The consumer, who wants to remain anonymous, was so appalled by what he saw that he snapped an image to capture the shocking discovery.

He says nothing indicated to him that an accident may have occurred because no sign was put up and there was no rush to pick up the chicken from the floor.

“I stood in the queue waiting to be assisted … there were three customers in front of me and two behind me.  For this whole time the chicken was just laying on the floor.

“Then a woman came from the back and packed the chicken in a white container. It seemed very normal. She was so relaxed.”

He said what looked like the manager watched on as the employee packed over the chicken to the container without even assuring customers that there is no need to worry.

Health24 checked in with the Shoprite Checkers group and handed over the image.

Sarita van Wyk, spokesperson for the retailer, said Checkers views the perception created by the photograph in a serious light.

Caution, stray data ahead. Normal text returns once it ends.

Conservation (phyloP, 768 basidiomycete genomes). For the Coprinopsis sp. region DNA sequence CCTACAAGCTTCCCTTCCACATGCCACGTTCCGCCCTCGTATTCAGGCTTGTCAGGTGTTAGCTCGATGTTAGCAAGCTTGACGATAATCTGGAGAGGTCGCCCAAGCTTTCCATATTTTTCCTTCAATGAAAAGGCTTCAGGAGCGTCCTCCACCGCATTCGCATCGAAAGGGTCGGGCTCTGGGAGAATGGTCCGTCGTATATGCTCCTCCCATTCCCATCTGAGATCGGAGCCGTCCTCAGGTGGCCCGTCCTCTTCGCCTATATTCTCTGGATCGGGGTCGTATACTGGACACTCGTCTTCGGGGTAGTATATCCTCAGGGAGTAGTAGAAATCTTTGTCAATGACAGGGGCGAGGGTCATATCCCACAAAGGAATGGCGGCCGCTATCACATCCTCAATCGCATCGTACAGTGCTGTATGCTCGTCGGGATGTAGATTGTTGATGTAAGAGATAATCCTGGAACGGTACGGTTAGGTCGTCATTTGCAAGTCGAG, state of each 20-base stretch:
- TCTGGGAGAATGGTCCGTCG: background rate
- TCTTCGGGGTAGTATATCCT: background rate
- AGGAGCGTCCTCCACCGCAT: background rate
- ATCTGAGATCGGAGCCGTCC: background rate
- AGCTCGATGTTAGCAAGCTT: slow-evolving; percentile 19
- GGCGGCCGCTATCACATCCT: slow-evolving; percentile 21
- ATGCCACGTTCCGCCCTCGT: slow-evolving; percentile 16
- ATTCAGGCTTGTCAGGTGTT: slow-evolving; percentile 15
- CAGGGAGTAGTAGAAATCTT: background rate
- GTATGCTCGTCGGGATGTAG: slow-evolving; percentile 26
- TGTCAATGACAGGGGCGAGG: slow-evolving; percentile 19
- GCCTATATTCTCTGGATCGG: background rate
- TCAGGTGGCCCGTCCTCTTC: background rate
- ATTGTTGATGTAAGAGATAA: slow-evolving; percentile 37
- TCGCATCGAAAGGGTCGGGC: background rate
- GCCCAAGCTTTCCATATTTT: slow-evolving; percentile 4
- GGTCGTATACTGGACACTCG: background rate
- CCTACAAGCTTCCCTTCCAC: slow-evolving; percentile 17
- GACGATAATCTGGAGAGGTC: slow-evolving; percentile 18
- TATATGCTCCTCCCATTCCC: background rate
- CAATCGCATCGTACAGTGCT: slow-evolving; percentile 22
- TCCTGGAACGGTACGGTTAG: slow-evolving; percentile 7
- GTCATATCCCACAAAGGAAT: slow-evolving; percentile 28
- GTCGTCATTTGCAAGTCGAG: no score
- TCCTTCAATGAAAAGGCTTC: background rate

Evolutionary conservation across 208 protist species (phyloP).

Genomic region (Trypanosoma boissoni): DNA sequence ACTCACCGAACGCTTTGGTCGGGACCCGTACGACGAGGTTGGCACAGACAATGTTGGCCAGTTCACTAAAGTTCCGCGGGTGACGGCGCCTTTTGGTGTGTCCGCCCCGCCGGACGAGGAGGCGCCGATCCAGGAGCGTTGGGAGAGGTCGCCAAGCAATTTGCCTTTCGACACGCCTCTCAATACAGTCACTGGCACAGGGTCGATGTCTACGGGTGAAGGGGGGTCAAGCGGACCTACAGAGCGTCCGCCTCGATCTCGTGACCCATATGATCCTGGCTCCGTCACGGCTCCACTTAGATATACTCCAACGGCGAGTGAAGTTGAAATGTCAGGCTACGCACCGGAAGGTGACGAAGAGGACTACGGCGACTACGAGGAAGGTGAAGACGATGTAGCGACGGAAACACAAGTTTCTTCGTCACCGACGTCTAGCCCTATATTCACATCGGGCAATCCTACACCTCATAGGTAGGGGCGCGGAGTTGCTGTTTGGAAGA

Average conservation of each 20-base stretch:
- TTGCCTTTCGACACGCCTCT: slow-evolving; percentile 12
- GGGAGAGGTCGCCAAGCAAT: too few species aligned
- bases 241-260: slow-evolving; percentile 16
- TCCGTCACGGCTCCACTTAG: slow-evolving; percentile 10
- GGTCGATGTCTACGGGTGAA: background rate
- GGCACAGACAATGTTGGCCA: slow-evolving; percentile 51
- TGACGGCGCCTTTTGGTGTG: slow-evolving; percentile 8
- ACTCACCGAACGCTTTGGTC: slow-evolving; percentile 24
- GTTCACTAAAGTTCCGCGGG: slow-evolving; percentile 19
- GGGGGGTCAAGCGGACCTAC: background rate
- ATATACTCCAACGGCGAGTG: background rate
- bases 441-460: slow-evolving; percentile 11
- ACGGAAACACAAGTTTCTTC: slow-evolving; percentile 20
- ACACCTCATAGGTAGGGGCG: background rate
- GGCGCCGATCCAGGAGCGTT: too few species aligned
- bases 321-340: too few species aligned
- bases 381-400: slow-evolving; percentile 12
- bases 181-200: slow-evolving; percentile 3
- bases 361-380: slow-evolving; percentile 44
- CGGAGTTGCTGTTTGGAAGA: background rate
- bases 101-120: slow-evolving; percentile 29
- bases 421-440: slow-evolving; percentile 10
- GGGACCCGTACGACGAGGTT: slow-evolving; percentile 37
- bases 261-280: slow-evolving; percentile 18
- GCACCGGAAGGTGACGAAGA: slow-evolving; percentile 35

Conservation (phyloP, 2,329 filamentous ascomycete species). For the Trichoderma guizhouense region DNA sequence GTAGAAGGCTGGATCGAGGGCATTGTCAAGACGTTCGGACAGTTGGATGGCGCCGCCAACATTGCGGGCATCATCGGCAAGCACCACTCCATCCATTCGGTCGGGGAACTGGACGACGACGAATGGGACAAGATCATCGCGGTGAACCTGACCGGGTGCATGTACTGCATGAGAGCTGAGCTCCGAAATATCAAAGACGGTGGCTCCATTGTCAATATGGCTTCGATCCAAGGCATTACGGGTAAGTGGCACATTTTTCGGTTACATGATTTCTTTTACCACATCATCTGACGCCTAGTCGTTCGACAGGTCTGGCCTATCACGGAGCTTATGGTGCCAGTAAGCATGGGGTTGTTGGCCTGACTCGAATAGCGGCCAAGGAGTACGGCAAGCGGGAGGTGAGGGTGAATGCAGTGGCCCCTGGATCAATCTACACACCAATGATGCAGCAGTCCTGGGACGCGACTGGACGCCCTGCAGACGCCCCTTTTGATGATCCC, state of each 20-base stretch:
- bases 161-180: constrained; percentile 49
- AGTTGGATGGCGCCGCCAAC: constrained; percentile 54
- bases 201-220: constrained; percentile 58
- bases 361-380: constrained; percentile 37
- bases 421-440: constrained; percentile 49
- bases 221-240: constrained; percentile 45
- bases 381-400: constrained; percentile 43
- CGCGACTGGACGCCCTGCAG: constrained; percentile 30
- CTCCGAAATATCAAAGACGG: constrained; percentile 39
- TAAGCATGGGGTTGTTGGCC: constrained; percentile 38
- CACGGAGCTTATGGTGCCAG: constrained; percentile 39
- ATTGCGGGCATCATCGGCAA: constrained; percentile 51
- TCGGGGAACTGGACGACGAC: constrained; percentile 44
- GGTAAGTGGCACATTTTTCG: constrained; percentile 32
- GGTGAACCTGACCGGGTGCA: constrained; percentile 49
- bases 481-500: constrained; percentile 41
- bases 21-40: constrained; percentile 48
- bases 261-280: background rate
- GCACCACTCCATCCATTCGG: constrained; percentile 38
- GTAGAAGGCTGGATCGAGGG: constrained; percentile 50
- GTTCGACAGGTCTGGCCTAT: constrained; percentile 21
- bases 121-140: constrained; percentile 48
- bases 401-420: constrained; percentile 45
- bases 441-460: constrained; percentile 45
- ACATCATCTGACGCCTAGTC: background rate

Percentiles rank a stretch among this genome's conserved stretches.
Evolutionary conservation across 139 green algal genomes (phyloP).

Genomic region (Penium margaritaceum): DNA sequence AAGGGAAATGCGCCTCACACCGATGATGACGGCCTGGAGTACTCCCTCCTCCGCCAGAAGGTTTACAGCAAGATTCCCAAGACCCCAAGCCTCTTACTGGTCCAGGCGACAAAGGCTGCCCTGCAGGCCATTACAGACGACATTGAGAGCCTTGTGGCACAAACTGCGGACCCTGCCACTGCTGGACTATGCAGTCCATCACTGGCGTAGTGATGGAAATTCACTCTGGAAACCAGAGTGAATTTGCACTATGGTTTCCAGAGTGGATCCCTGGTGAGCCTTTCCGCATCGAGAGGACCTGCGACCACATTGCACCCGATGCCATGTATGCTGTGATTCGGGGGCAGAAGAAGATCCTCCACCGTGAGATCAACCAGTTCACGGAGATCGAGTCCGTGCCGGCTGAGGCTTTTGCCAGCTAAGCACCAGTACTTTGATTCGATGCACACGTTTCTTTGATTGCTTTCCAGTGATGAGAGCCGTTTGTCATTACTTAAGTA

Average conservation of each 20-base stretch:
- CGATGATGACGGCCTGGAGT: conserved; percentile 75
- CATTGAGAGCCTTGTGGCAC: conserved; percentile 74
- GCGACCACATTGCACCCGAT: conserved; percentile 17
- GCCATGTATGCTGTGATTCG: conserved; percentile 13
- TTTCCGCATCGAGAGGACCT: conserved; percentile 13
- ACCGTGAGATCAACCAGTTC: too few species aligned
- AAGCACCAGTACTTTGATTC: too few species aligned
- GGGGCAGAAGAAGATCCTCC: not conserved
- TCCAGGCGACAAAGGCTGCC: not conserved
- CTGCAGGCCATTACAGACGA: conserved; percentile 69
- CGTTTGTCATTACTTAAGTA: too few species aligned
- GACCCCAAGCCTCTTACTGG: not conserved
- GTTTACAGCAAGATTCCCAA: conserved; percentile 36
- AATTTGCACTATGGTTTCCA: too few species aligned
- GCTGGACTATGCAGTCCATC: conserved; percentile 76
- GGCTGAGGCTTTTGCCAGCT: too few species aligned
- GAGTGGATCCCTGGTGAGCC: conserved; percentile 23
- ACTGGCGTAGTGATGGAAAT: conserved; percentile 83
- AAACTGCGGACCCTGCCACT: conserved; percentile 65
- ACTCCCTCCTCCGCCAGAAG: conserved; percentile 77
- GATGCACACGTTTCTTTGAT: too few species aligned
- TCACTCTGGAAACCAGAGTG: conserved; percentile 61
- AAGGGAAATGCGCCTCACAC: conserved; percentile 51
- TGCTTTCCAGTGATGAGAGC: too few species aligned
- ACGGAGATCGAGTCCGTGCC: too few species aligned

“The supermarket group regards food safety and hygiene in its stores of utmost importance and therefore our stores adhere to stringently monitored food safety hygiene and product handling requirements to ensure that food products prepared on the premises remain fresh and safe to eat at all times.”

E. coli in parsley: 141 sickened at Flicks in Ireland, shuttered and fined £110,000

More than 140 people fell ill after dining at Flicks Restaurant in Belfast during a three-month period in 2012.

flicks.belfastAn investigation by the Public Health Agency (PHA) found chopped parsley, used to garnish dishes, had not been adequately washed or refrigerated to kill bacteria.

The disclosure comes as the owners of the restaurant, which is now closed, were fined £110,000 after admitting a series of hygiene breaches.

The PHA report said: “Staff assumed the parsley, which originated in the eastern and western Mediterranean, was supplied to the restaurant as a ready to eat product but this was not the case.

“Washing of the parsley to remove contamination was therefore not identified as a critical control point.

“There was evidence of failure to comply with the legal requirement to keep the prepared parsley refrigerated and this could have facilitated the growth of micro-organisms.”